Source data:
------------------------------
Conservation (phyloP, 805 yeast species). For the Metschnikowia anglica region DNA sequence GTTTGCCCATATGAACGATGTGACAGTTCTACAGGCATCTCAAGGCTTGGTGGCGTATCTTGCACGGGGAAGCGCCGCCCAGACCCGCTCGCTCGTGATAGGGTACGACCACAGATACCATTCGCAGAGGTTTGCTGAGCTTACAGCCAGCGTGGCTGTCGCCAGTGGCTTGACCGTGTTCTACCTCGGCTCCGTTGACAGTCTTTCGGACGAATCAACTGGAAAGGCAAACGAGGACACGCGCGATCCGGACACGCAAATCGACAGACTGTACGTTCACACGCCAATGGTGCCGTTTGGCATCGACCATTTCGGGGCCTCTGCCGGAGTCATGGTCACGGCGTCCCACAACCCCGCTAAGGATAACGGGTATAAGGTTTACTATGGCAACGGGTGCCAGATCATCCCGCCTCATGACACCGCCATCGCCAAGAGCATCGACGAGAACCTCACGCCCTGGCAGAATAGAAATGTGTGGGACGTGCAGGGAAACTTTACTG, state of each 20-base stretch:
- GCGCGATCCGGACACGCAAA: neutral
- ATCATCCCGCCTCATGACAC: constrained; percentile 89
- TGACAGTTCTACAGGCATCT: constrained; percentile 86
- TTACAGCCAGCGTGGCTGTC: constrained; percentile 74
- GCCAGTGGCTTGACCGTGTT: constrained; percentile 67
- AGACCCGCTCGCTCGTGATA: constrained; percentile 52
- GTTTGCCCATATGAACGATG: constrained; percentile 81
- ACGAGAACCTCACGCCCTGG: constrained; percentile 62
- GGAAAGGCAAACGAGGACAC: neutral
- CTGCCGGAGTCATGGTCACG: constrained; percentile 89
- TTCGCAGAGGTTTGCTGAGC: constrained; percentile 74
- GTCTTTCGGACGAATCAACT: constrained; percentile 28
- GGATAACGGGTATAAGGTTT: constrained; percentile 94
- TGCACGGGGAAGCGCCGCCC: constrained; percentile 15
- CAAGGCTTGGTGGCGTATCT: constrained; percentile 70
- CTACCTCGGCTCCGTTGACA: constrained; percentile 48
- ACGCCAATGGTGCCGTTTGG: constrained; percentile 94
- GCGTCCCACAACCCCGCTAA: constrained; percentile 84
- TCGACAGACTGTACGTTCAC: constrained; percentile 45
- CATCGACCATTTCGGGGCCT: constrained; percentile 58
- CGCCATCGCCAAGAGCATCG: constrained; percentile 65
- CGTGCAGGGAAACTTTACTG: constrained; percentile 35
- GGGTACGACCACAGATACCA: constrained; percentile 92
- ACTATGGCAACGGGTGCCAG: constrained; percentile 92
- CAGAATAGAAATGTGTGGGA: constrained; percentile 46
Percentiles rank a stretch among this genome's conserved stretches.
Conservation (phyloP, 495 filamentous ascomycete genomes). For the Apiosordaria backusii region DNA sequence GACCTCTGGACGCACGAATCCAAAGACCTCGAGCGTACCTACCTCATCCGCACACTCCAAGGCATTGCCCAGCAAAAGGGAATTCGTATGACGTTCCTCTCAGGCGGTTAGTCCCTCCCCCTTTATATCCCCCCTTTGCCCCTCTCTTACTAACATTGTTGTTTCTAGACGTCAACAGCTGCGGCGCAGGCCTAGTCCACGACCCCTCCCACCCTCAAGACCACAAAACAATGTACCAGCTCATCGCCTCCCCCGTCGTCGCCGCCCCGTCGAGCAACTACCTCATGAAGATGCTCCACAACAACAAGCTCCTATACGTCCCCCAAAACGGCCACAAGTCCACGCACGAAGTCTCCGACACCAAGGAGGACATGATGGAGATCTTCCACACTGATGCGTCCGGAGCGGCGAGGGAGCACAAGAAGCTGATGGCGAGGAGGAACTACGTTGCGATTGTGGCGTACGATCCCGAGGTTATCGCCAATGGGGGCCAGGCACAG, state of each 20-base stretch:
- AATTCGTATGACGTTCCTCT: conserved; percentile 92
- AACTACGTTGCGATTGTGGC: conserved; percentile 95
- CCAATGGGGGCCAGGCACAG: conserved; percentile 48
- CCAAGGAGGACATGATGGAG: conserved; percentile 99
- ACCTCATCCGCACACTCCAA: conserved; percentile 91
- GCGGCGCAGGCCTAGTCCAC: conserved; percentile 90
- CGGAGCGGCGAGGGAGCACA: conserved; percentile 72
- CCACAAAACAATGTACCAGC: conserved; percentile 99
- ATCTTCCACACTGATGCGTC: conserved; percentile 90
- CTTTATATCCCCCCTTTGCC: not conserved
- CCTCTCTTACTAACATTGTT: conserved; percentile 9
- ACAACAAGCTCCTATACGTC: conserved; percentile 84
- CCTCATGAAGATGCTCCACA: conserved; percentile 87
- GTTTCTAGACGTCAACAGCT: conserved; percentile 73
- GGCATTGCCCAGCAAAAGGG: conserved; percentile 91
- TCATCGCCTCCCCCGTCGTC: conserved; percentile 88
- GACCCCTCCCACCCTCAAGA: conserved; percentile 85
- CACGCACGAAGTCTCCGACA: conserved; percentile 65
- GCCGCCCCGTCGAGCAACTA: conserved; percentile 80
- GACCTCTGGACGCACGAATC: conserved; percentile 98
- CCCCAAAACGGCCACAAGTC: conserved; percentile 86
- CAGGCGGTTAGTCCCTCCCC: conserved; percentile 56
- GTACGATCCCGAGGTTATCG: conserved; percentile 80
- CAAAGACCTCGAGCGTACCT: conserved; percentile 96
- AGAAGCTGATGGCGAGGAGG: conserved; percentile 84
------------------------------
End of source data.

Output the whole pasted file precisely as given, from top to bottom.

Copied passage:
Conservation (phyloP, 805 yeast species). For the Metschnikowia anglica region DNA sequence GTTTGCCCATATGAACGATGTGACAGTTCTACAGGCATCTCAAGGCTTGGTGGCGTATCTTGCACGGGGAAGCGCCGCCCAGACCCGCTCGCTCGTGATAGGGTACGACCACAGATACCATTCGCAGAGGTTTGCTGAGCTTACAGCCAGCGTGGCTGTCGCCAGTGGCTTGACCGTGTTCTACCTCGGCTCCGTTGACAGTCTTTCGGACGAATCAACTGGAAAGGCAAACGAGGACACGCGCGATCCGGACACGCAAATCGACAGACTGTACGTTCACACGCCAATGGTGCCGTTTGGCATCGACCATTTCGGGGCCTCTGCCGGAGTCATGGTCACGGCGTCCCACAACCCCGCTAAGGATAACGGGTATAAGGTTTACTATGGCAACGGGTGCCAGATCATCCCGCCTCATGACACCGCCATCGCCAAGAGCATCGACGAGAACCTCACGCCCTGGCAGAATAGAAATGTGTGGGACGTGCAGGGAAACTTTACTG, state of each 20-base stretch:
- GCGCGATCCGGACACGCAAA: neutral
- ATCATCCCGCCTCATGACAC: constrained; percentile 89
- TGACAGTTCTACAGGCATCT: constrained; percentile 86
- TTACAGCCAGCGTGGCTGTC: constrained; percentile 74
- GCCAGTGGCTTGACCGTGTT: constrained; percentile 67
- AGACCCGCTCGCTCGTGATA: constrained; percentile 52
- GTTTGCCCATATGAACGATG: constrained; percentile 81
- ACGAGAACCTCACGCCCTGG: constrained; percentile 62
- GGAAAGGCAAACGAGGACAC: neutral
- CTGCCGGAGTCATGGTCACG: constrained; percentile 89
- TTCGCAGAGGTTTGCTGAGC: constrained; percentile 74
- GTCTTTCGGACGAATCAACT: constrained; percentile 28
- GGATAACGGGTATAAGGTTT: constrained; percentile 94
- TGCACGGGGAAGCGCCGCCC: constrained; percentile 15
- CAAGGCTTGGTGGCGTATCT: constrained; percentile 70
- CTACCTCGGCTCCGTTGACA: constrained; percentile 48
- ACGCCAATGGTGCCGTTTGG: constrained; percentile 94
- GCGTCCCACAACCCCGCTAA: constrained; percentile 84
- TCGACAGACTGTACGTTCAC: constrained; percentile 45
- CATCGACCATTTCGGGGCCT: constrained; percentile 58
- CGCCATCGCCAAGAGCATCG: constrained; percentile 65
- CGTGCAGGGAAACTTTACTG: constrained; percentile 35
- GGGTACGACCACAGATACCA: constrained; percentile 92
- ACTATGGCAACGGGTGCCAG: constrained; percentile 92
- CAGAATAGAAATGTGTGGGA: constrained; percentile 46
Percentiles rank a stretch among this genome's conserved stretches.
Conservation (phyloP, 495 filamentous ascomycete genomes). For the Apiosordaria backusii region DNA sequence GACCTCTGGACGCACGAATCCAAAGACCTCGAGCGTACCTACCTCATCCGCACACTCCAAGGCATTGCCCAGCAAAAGGGAATTCGTATGACGTTCCTCTCAGGCGGTTAGTCCCTCCCCCTTTATATCCCCCCTTTGCCCCTCTCTTACTAACATTGTTGTTTCTAGACGTCAACAGCTGCGGCGCAGGCCTAGTCCACGACCCCTCCCACCCTCAAGACCACAAAACAATGTACCAGCTCATCGCCTCCCCCGTCGTCGCCGCCCCGTCGAGCAACTACCTCATGAAGATGCTCCACAACAACAAGCTCCTATACGTCCCCCAAAACGGCCACAAGTCCACGCACGAAGTCTCCGACACCAAGGAGGACATGATGGAGATCTTCCACACTGATGCGTCCGGAGCGGCGAGGGAGCACAAGAAGCTGATGGCGAGGAGGAACTACGTTGCGATTGTGGCGTACGATCCCGAGGTTATCGCCAATGGGGGCCAGGCACAG, state of each 20-base stretch:
- AATTCGTATGACGTTCCTCT: conserved; percentile 92
- AACTACGTTGCGATTGTGGC: conserved; percentile 95
- CCAATGGGGGCCAGGCACAG: conserved; percentile 48
- CCAAGGAGGACATGATGGAG: conserved; percentile 99
- ACCTCATCCGCACACTCCAA: conserved; percentile 91
- GCGGCGCAGGCCTAGTCCAC: conserved; percentile 90
- CGGAGCGGCGAGGGAGCACA: conserved; percentile 72
- CCACAAAACAATGTACCAGC: conserved; percentile 99
- ATCTTCCACACTGATGCGTC: conserved; percentile 90
- CTTTATATCCCCCCTTTGCC: not conserved
- CCTCTCTTACTAACATTGTT: conserved; percentile 9
- ACAACAAGCTCCTATACGTC: conserved; percentile 84
- CCTCATGAAGATGCTCCACA: conserved; percentile 87
- GTTTCTAGACGTCAACAGCT: conserved; percentile 73
- GGCATTGCCCAGCAAAAGGG: conserved; percentile 91
- TCATCGCCTCCCCCGTCGTC: conserved; percentile 88
- GACCCCTCCCACCCTCAAGA: conserved; percentile 85
- CACGCACGAAGTCTCCGACA: conserved; percentile 65
- GCCGCCCCGTCGAGCAACTA: conserved; percentile 80
- GACCTCTGGACGCACGAATC: conserved; percentile 98
- CCCCAAAACGGCCACAAGTC: conserved; percentile 86
- CAGGCGGTTAGTCCCTCCCC: conserved; percentile 56
- GTACGATCCCGAGGTTATCG: conserved; percentile 80
- CAAAGACCTCGAGCGTACCT: conserved; percentile 96
- AGAAGCTGATGGCGAGGAGG: conserved; percentile 84